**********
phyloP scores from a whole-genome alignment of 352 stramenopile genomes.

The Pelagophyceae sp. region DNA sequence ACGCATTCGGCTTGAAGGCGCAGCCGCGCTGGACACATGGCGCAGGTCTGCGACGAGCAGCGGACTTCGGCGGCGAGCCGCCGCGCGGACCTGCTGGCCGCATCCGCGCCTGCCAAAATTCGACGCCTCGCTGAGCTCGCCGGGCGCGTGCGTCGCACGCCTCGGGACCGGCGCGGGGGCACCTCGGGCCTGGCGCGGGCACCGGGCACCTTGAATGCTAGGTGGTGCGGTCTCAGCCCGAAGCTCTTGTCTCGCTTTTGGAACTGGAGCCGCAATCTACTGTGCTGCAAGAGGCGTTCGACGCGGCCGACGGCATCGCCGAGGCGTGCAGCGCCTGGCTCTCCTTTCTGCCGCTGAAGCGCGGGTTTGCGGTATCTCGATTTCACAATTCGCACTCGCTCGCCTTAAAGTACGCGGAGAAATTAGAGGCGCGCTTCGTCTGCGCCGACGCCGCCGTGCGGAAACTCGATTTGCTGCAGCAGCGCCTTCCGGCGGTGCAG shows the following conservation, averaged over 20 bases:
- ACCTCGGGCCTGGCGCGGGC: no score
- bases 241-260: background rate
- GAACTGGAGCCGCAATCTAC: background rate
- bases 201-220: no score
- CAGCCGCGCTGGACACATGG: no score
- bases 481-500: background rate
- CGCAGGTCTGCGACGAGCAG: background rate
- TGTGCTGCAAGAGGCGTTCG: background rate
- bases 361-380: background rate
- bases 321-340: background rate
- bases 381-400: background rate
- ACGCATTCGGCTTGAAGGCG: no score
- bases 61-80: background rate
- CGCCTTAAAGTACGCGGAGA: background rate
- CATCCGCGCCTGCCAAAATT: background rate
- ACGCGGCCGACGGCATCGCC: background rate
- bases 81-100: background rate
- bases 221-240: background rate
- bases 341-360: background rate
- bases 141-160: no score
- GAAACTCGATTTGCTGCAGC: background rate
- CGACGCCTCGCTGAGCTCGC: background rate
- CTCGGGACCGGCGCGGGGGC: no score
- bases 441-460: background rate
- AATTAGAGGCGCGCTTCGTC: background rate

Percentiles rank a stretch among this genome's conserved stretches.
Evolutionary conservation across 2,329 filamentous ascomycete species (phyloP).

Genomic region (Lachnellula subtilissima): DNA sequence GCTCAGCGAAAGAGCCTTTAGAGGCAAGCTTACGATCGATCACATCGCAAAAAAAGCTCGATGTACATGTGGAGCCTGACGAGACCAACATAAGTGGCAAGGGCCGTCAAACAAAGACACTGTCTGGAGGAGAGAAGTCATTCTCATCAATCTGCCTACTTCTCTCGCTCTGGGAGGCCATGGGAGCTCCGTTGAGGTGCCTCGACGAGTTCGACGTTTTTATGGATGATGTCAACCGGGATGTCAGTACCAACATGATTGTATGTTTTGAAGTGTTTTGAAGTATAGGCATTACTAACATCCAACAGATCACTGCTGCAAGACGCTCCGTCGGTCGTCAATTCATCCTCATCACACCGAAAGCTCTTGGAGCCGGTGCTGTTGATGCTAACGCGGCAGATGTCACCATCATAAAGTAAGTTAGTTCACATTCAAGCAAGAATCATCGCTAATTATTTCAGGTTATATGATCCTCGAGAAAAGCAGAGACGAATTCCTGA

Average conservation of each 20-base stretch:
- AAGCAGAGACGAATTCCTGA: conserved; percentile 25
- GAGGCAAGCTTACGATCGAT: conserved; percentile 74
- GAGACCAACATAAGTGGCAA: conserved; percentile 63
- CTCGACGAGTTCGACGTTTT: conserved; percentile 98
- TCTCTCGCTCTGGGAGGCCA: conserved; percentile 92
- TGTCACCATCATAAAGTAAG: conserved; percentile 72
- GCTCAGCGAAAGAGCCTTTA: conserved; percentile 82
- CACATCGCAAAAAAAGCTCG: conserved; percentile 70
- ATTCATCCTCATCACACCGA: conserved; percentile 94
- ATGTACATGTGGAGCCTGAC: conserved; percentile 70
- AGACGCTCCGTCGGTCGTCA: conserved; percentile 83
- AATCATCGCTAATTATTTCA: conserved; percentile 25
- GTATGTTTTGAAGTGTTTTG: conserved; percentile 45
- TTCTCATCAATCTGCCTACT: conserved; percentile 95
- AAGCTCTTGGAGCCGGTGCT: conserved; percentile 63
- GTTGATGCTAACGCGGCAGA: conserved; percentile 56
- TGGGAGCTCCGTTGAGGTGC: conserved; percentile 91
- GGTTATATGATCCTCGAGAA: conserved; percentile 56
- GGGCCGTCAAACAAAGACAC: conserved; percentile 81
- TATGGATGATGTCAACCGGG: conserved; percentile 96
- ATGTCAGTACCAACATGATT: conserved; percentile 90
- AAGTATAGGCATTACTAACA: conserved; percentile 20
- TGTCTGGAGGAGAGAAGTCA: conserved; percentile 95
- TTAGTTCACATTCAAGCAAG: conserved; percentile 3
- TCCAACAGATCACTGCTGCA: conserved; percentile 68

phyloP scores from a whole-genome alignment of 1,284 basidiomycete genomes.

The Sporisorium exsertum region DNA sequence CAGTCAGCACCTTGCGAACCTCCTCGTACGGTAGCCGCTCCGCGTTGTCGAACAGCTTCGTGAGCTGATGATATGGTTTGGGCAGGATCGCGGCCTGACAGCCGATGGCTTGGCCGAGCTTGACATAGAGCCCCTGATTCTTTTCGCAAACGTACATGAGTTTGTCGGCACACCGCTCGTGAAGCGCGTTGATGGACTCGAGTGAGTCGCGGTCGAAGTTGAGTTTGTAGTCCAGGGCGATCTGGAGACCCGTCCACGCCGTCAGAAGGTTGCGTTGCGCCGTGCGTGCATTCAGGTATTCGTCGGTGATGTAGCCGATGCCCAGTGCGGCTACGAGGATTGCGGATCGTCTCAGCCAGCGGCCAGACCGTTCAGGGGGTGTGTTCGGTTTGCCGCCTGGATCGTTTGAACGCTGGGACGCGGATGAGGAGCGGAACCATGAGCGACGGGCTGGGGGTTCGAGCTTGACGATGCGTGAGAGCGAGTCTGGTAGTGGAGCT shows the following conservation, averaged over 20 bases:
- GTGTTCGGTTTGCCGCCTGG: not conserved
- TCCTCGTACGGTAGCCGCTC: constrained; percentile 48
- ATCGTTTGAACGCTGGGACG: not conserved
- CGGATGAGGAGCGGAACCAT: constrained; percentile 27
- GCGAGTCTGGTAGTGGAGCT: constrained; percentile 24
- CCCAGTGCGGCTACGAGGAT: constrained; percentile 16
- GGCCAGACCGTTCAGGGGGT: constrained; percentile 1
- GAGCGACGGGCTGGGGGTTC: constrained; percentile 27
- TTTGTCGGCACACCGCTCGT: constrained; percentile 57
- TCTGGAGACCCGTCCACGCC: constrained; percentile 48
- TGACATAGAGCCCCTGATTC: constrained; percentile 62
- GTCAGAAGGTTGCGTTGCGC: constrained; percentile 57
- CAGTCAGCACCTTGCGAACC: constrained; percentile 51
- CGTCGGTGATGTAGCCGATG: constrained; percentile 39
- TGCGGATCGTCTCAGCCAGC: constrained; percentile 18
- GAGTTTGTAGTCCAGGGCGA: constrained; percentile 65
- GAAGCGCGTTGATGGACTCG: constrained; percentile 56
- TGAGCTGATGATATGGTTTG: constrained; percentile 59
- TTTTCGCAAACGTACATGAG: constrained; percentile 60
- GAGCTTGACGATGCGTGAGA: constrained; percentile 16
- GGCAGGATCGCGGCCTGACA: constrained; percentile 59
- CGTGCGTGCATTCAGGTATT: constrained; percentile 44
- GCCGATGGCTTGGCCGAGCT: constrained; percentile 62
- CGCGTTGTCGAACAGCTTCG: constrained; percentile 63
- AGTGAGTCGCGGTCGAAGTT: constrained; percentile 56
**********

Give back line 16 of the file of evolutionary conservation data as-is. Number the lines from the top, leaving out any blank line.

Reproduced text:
- CGCCTTAAAGTACGCGGAGA: background rate